Jack Sinclair Wins 2018 World Series of Poker Europe Main Event
Last year, Jack Sinclair came agonizingly close to the pinnacle of poker (not to mention a monster payday) when he finished eighth in the World Series of Poker (WSOP) Main Event. Now, I am not about to argue that the World Series of Poker Europe (WSOPE) Main Event matches the prestige or the purse of the traditional WSOP Main event, but methinks that matters not to Sinclair today, as he won the WSOPE Main Event, finally earning the first gold bracelet of his poker career.
“It’s like being in a dream at the moment,” Sinclair said in his post-game interview. “The whole week has been absolutely insane; just super smooth and not like any other tournament I’ve ever played. I never really lost a big pot as far as I can remember and just got all the hands when I needed them.”
Anyone who has played poker has envisioned what that would be like in a big tournament, when the poker gods are just smiling on them. I had that happen to me once in a $100 re-buy tourney, but it lasted for maybe 30 minutes. It helped me get from the bubble to third place, but that’s a far cray from running through the WSOPE Main Event with everything going your way. I bet Jamie Gold could relate.
“Every time I felt like things were getting precarious I instantly won a big pot. I’m very happy with how I played and even more happy with how I ran!” exclaimed Sinclair.
Missed Bluff Doomed Sinclair Last Year
Poker players – professional poker players especially – are interesting in many ways, but one thing I have always found fascinating is that they seem to have almost photographic memories for hands, no matter how long ago they were. In his interview with WSOP.com afterward, Sinclair compared a specific hand at this year’s final table to one he had at last year’s WSOP Main Event final table.
“I thought about [the 2017 WSOP final table] once at the final table when I had jack-four off-suit against Laszlo. That was a somewhat important hand at the WSOP last year and I got the bluff through this time, which was good,” he said.
That J-4 hand last year was an absolute killer for Sinclair. Play was ten-handed, the unofficial final table, and Sinclair was third in chips with about 50 million. I don’t have my DVR recording or notes from the event anymore, so I’ll go by the WSOP.com live reporting to jog our memories. After John Hesp raised and eventual champ Scott Blumstein called, Sinclair three-bet to 5.4 million with his J-4 offsuit. Hesp bowed out, but Blumstein kept going. Sinclair led out on every street, upping his bet every time. 4 million, 7.5 million, 13 million. He missed every card. Blumstein had to think about it for a while on the river, but he eventually called with pocket Tens and Sinclair mucked, knowing he was beaten. Sinclair lost over 30 million chips on that hand and was unable to recover.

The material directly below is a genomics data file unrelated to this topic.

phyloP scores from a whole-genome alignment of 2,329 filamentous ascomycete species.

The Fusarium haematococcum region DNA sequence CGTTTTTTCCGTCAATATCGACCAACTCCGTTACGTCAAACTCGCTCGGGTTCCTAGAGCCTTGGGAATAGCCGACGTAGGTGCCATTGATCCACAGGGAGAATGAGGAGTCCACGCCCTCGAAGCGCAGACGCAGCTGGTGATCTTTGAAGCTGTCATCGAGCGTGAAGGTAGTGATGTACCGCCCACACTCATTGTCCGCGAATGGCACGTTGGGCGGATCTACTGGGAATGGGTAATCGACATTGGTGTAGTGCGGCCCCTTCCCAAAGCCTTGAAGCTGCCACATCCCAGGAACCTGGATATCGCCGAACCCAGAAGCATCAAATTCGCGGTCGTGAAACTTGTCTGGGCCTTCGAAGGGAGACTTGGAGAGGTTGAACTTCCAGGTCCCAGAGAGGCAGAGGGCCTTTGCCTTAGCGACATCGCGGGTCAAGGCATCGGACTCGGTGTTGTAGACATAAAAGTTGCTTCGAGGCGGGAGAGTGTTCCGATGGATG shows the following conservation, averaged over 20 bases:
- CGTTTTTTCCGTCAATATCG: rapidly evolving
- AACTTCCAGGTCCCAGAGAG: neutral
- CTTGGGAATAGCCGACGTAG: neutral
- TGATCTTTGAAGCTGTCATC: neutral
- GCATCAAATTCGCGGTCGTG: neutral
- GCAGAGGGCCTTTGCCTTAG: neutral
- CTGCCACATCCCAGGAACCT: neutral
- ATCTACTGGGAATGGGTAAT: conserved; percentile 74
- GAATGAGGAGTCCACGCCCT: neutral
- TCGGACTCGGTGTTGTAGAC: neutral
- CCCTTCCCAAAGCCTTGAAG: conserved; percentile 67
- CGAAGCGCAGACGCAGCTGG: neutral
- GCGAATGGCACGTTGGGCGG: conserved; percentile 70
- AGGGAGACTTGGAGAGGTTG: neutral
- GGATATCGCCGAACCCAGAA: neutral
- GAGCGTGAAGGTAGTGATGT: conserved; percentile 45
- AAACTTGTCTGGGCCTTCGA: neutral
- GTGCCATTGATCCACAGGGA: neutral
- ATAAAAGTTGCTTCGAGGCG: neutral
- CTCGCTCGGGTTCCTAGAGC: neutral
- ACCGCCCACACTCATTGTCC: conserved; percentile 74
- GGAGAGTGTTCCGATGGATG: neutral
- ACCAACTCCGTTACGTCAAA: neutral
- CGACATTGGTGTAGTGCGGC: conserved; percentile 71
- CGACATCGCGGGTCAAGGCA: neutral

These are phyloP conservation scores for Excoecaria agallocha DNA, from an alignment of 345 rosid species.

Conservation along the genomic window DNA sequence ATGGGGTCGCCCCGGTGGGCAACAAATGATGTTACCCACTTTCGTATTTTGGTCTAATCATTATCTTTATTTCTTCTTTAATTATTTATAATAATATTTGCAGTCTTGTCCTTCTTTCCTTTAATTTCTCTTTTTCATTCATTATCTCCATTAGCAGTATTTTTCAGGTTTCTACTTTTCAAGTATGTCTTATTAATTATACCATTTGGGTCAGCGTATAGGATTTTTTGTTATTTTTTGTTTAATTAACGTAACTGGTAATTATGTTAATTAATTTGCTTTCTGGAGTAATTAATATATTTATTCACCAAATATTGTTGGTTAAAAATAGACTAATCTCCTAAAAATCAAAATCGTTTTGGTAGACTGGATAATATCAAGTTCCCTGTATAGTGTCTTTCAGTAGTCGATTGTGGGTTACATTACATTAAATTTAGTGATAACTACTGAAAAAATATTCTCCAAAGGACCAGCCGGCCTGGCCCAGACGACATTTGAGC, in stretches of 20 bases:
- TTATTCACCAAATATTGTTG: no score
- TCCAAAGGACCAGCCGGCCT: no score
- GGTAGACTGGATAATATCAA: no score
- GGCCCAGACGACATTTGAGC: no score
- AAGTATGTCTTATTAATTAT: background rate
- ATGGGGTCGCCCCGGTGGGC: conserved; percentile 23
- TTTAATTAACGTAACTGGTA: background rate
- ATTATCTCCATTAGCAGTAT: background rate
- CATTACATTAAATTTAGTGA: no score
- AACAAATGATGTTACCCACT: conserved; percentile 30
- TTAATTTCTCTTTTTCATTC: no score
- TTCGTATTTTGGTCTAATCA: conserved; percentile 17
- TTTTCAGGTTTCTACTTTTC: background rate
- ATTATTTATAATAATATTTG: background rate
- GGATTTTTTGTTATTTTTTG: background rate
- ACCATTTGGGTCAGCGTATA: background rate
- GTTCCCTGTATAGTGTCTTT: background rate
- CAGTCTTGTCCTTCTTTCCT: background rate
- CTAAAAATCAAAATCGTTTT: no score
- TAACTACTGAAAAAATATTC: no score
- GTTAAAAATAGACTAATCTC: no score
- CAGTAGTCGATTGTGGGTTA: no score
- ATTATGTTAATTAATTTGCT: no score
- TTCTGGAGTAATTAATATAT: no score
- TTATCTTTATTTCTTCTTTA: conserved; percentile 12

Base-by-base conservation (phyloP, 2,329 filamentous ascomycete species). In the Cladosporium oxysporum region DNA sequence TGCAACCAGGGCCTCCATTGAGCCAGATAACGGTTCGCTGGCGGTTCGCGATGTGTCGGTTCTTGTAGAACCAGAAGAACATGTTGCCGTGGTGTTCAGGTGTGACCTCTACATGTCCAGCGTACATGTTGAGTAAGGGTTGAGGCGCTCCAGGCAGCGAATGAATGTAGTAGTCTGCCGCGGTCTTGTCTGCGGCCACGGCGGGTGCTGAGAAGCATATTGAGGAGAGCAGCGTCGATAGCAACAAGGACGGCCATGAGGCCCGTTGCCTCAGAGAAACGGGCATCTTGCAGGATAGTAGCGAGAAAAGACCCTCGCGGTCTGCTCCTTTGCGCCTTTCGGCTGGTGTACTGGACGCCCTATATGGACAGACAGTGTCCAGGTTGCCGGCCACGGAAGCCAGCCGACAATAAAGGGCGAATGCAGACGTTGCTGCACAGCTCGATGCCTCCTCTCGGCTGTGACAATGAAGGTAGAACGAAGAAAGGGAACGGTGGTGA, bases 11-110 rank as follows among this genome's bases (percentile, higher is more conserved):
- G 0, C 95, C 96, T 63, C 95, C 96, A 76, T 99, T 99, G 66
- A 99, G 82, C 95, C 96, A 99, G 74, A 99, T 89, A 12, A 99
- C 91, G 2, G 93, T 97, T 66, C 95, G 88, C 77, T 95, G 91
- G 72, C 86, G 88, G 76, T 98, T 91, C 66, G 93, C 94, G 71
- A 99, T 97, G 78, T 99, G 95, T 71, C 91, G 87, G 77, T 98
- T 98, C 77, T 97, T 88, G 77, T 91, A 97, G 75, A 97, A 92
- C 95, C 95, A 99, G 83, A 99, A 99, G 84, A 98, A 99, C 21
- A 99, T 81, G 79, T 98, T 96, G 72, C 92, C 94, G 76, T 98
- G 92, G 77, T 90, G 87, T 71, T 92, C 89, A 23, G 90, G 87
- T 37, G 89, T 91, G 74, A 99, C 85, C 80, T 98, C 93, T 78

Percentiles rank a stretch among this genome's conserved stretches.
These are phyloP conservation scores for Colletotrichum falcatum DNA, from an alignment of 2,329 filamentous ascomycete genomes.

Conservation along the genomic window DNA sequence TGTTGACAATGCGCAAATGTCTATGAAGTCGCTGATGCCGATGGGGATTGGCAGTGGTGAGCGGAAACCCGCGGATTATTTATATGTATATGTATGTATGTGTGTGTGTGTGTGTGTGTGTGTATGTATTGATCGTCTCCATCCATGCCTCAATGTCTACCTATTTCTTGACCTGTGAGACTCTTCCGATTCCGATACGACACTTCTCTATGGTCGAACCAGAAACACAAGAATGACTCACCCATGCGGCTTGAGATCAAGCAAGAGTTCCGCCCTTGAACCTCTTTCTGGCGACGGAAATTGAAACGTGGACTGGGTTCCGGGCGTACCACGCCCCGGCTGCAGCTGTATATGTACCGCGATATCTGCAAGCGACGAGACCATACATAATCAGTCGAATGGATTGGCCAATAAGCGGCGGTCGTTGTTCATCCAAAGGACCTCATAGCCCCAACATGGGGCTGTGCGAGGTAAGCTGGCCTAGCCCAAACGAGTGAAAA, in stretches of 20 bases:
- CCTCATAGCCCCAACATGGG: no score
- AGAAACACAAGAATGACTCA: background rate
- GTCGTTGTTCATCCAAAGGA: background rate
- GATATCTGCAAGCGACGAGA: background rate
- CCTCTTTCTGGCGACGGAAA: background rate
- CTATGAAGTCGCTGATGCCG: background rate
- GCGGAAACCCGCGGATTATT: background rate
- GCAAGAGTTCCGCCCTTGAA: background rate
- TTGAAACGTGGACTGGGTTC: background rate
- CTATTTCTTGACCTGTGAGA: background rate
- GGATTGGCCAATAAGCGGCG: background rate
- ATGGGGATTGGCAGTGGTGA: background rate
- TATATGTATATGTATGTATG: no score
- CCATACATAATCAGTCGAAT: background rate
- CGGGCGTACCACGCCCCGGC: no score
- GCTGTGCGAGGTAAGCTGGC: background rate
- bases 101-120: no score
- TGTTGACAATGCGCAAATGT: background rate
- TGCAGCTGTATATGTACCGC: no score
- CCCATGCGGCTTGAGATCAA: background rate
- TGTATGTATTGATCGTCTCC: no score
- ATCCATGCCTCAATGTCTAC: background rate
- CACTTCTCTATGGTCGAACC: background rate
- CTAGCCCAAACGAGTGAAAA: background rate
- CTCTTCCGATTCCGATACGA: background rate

I wonder if when he ran a bluff with J-4 this week, he thought to himself, “Oh shit, what am I doing?”
No Such Worries This Year
It was a fairly tight race going into the six-handed WSOPE Main Event final table, with the spread of the top three players running from 14.040 million to 10.615 million. Sinclair was in fourth place with 8.585 million. His big move prior to heads-up came five-handed when he doubled through Milos Skrbic Aces versus Queens. That elevated Sinclair into the chip lead with nearly 18 million chips. He later eliminated Krasimir Yankov to go into heads-up against Laszlo Bujtas almost tied, 27.050 million to 26.070 million.
Bujtas jumped out to an early lead, winning a big hand to give himself a 2-to-1 advantage. But Sinclair quickly made it back and then some, thanks to a reversal of fortune from last year’s Main Event final table, as this time he was the one to look up a bluff by his opponent (though it helped that Sinclair rivered two pair).
From that point, Sinclair essentially ran away with it and though Bujtas staved off elimination a couple times, he could never get close. On the final hand, Sinclair had nearly 50 million chips and Bujtas was down to 3.2 million, only eight big blinds. The two players came back from a short break and Bujtas moved all-in pre-flop with J-7 offsuit. Sinclair made the call with Q-9 offsuit, so Bujtas was at least live. A Queen flopped and that was it. Bujtas needed runner-runner to catch up and when he bricked on the turn, he was drawing dead.
With the win, his first at the World Series of Poker, Jack Sinclair now has about $3.4 million in lifetime live tournament earnings.
2018 World Series of Poker Europe Final Table Results
1. Jack Sinclair – €1,122,239 ($1,279,352)
2. Laszlo Bujtas – €693,573 ($790,673)
3. Krasimir Yankov – €480,028 ($547,232)
4. Ryan Riess – €337,778 ($385,067)
5. Milos Skrbic – €241,718 ($275,559)
6. Ihor Yerofieiev – €175,965 ($200,600)
Lead photo credit: WSOP.com